Letters from camp

My little love, Maggie, has been at overnight camp for the last two weeks across the lake from our cottage.  I sent her lots of writing paper and envelopes to send me notes.  Pippa is at the same camp, but as a day camper.  I charged Pippa with picking up notes from Maggie daily.  She was also in charge or smuggling in contraband.  A candy here a soda there…all pretty tame.  I had my nephew, also a day camper, make sure that Maggie stayed safe and away from boys.  Pippa’s best friend was on hygiene patrol:  braces clean and hair brushed.  It was an intense mission, but the kids loved it.

So every day Pippa brought me home a little note from her big sister.  The first day the note said she didn’t miss anyone at all.  Lovely.  Then the subsequent days, I would receive little bits of info.  Stuff about food, one about a cute boy, a few about a broken camera.  Then she went on an all-camp overnight trip off site.  The next day I received this:

In case you can’t read it…”the tramping trip was great.”  What the hell is a tramping trip?  Was my 11 year old daughter out tramping it up?  Drinking, wearing booty shorts and picking up boys?  I certainly hope not, but until I pick her up…my mind is running wild.  The daily letters might have been a bad idea.

Chasing a new record.

We left our priest in Portugal so that the girls and I could enjoy a glorious Canadian summer. My priest wanted to join us, but our dog is too old to travel.

We left her several times for a week, but for more than that…not a good plan. So, he bit the bullet and is on Piranha patrol.  Piranha doesn’t love my priest. She tolerates him when no one else is there. They are lonely together.  The other reality is that he had to work and he wanted his time off for European travel…plus we have a new goal.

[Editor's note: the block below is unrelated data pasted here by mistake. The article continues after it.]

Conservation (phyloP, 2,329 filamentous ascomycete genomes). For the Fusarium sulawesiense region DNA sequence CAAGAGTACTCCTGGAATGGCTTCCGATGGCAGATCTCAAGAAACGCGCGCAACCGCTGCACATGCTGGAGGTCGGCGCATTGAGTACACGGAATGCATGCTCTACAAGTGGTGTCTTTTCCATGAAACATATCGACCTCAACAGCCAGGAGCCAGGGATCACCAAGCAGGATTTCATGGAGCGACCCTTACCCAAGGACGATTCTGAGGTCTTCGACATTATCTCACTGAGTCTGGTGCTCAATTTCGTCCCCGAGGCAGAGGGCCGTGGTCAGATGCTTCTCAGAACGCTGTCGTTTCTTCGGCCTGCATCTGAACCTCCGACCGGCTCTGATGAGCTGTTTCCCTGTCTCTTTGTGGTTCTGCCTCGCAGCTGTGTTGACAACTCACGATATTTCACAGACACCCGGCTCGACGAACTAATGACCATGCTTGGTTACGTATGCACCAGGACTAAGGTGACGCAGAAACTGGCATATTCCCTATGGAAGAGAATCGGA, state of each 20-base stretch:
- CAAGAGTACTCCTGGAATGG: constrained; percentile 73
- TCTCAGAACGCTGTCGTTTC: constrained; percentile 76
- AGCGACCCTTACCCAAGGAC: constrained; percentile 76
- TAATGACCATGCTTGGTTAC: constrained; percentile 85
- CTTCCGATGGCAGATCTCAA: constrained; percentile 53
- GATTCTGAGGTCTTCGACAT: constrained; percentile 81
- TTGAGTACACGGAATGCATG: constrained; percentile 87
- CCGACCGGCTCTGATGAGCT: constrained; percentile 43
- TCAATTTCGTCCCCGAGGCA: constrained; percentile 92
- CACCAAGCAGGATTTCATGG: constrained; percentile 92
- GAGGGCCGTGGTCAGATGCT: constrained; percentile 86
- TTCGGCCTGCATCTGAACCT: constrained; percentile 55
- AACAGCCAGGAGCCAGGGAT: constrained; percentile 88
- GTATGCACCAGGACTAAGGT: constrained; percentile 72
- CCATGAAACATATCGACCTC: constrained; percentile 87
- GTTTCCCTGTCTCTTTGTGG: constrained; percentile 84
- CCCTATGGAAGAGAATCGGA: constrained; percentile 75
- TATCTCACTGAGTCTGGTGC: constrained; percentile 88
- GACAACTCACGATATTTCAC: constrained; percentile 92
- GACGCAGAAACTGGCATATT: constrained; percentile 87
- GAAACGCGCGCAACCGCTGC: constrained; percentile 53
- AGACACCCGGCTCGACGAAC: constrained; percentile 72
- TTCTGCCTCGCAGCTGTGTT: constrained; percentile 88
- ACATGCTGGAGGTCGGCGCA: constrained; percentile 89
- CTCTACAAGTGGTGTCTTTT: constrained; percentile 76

Piranha is currently 16 years old. We recently read that the oldest Bichon Frise on record that lived in Europe was 17 years old. A new record is within our grasp! Piranha turned 16 in June. The vet claims she is in great shape for the shape she is in. She is blind, deaf and only has 11 teeth left, but she walks fine and she still eats. She is in no pain.

We could actually win this thing!  My dog just has to survive my priest caring for her for 6 weeks. Every time I FaceTime, she is crying.  She is always looking for me, but apparently settles down at bedtime.  I feel awful, but our new goal is giving my priest real drive and focus…keeping our dog alive.  Our puppy mill dog from Iowa could outshine all of those posh European relatives of hers.

Piranha is a fighter and I have to say, I always admire determination, even when it is in a dog.

Threatened Childhood…not here.

Recently,  I read an article that rated Portugal as one of the top countries in the world to raise children.  Initially, this article struck me as odd. My daughters would tell you that the children of Portugal, in general, can be pretty physical.   Both of my girls have been involved in minor altercations this school year, with my younger daughter getting into a serious beat down.